List<AccessibilityServiceInfo> enabledScreenReaderServices = am.getEnabledAccessibilityServiceList(AccessibilityServiceInfo.FEEDBACK_SPOKEN);

  return !enabledScreenReaderServices.isEmpty();


Whenever I complain about Android TalkBack I feel the urge to put a disclaimer at the end of my blog, to make sure I’m not mistaken for an Apple fan girl, who’s bashing on Android out of principle alone.
I’m not.

If you don’t believe me just come by the office on one of those days that I have to create new certificates and mobile provisioning profiles for our games on the Apple Store. See how much love I have for Apple then.

Unity Accessibility Plugin – Update 16 – Asset Store Sales (Am I Rich Yet?)

The Unity Accessibility Plugin has been on the Asset Store for 10 months now – time to take a look at the numbers.

Sales and Updates

The plugin is performing well for what it is: A small niche product.
On average, about 4 people pick it up each month. Not all of these are paid, since I occasionally give out a free key, and the plugin was on sale at a reduced price for a while.

Dark haired woman holding up two bags full of money with a satisfied smile

Do you really think this is what’s happening?

If you do the math you’ll see that no one is getting rich from it.
Of course that’s not stopping the occasional side remark:
Why isn’t this free!?” (to which I quietly sigh and then move on)

I always had very realistic expectations about sales (remember my post: Is It Worth Doing?). In fact, I had only anticipated about 1 or 2 per month. So by my standards, the plugin is actually outperforming! And the sales I get allow me to spend some time each month on email support and on updating the plugin. Since release, I’ve updated the plugin three times and I’m about to release a fourth update.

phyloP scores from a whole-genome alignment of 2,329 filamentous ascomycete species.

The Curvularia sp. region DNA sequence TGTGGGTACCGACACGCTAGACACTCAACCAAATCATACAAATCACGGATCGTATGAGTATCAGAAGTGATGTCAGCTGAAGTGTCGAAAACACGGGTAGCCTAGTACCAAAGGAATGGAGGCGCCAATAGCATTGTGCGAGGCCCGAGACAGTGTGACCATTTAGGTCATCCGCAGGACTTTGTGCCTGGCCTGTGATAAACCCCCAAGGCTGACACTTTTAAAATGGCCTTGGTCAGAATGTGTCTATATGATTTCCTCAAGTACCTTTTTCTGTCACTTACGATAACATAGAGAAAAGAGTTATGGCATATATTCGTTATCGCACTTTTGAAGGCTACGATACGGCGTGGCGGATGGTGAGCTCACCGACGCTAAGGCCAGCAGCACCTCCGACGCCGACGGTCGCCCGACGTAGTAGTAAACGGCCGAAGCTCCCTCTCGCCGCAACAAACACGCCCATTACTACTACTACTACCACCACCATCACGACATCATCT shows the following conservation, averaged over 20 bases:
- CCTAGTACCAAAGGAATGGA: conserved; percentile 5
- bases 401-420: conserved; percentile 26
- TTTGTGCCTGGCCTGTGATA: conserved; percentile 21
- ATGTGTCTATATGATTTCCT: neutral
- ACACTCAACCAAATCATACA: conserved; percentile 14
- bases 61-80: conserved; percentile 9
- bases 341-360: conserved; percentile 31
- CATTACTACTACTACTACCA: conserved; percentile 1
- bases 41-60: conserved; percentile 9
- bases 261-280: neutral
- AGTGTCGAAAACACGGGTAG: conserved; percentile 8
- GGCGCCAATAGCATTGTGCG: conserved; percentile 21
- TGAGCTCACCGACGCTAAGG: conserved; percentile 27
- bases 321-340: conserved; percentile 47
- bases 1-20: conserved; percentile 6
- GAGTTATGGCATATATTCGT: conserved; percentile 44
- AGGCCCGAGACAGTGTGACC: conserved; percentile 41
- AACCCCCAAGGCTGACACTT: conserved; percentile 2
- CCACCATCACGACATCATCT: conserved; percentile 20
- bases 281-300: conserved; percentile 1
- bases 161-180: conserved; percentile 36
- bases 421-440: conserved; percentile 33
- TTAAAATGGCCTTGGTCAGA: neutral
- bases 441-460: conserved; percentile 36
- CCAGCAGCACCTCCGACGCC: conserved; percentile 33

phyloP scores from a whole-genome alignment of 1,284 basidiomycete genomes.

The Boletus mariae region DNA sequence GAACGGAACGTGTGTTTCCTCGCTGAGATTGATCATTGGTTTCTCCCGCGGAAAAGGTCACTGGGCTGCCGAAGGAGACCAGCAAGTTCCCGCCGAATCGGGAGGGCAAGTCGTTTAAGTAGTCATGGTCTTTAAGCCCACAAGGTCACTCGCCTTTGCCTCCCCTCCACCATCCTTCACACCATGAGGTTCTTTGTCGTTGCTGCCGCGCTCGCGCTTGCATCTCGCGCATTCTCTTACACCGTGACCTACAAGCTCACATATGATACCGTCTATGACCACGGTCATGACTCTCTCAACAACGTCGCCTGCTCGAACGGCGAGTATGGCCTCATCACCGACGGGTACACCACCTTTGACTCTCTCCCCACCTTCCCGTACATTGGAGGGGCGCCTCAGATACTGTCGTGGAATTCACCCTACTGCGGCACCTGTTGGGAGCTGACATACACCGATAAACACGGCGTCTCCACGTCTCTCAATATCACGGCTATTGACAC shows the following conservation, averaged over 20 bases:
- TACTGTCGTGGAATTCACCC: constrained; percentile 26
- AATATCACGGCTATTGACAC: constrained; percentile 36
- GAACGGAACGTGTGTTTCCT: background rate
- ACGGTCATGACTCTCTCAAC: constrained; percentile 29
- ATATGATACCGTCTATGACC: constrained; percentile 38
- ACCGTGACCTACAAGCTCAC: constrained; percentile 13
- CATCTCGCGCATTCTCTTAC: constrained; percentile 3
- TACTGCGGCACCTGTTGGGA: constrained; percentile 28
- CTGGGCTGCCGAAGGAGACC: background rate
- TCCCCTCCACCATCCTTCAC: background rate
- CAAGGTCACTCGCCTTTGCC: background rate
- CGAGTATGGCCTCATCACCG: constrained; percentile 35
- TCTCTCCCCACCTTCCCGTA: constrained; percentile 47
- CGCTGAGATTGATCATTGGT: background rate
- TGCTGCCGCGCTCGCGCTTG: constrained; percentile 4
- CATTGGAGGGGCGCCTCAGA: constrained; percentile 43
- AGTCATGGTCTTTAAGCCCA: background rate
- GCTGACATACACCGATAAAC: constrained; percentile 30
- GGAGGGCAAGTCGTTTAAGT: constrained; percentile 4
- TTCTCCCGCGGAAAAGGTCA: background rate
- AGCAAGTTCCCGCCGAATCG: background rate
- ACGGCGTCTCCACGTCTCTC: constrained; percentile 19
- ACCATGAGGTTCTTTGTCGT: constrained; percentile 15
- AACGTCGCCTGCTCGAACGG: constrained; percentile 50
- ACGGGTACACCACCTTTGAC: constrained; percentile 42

This is exactly what I was hoping for and I’m really happy the plugin is doing this well!

Mac Support (and JAWS)

One of the biggest features I’ve added was support for voice out on a Mac. I am not a Mac user and feel uncomfortable using one, so I kept putting it off. It wasn’t until a friend needed it that I finally took a deep breath and jumped in. The code for it turned out to be surprisingly trivial. My friend also helped me test it, which made it a lot easier.

I know that JAWS support is still sorely missing from the plugin, and it’s in the works. But that is a whole other can of worms, for another day.
Here’s the link to my Road Map on Trello if you’re interested in what else is coming:
UAP Road Map


Unity Accessibility Plugin – Update 15 – Version 1.0 Released

Finally, a little more than a year after its inception, the Unity Accessibility Plugin is now live in the Unity Asset Store!

Three dark lower-case letters u, a and p. The a and p are shaped to resemble eyes or glasses.

The plugin now also has an official logo!

Check it out over here: UAP on the Asset Store

The last few weeks I mainly worked on finishing the documentation, cleaning up the code and creating a tutorial video.
I want to give a huge thanks to my beta testers who helped out a lot and found a few important bugs!

Initial Release: Android and iOS

UAP 1.0 officially supports iOS and Android. With that version out now, I want to focus on supporting Windows and Mac next. The released version actually already contains Windows support, but because it’s lacking in a few places I decided not to advertise that.

Development Roadmap

There are a number of things that didn’t make it into this initial release apart from Mac and Windows support. I have been using a Trello board for the past 5 months to track my work on the plugin, and to build a wishlist of nice-to-have features I want to put in eventually.
It’s a public board, so if you want to take a look at where things are going, here it is:
UAP Roadmap on Trello


Unity Accessibility Plugin – Update 14 – NGUI support

After putting it off for months, I finally sat down to attack this task I had secretly been dreading – adding NGUI support to the accessibility plugin.

What is NGUI and why is it important?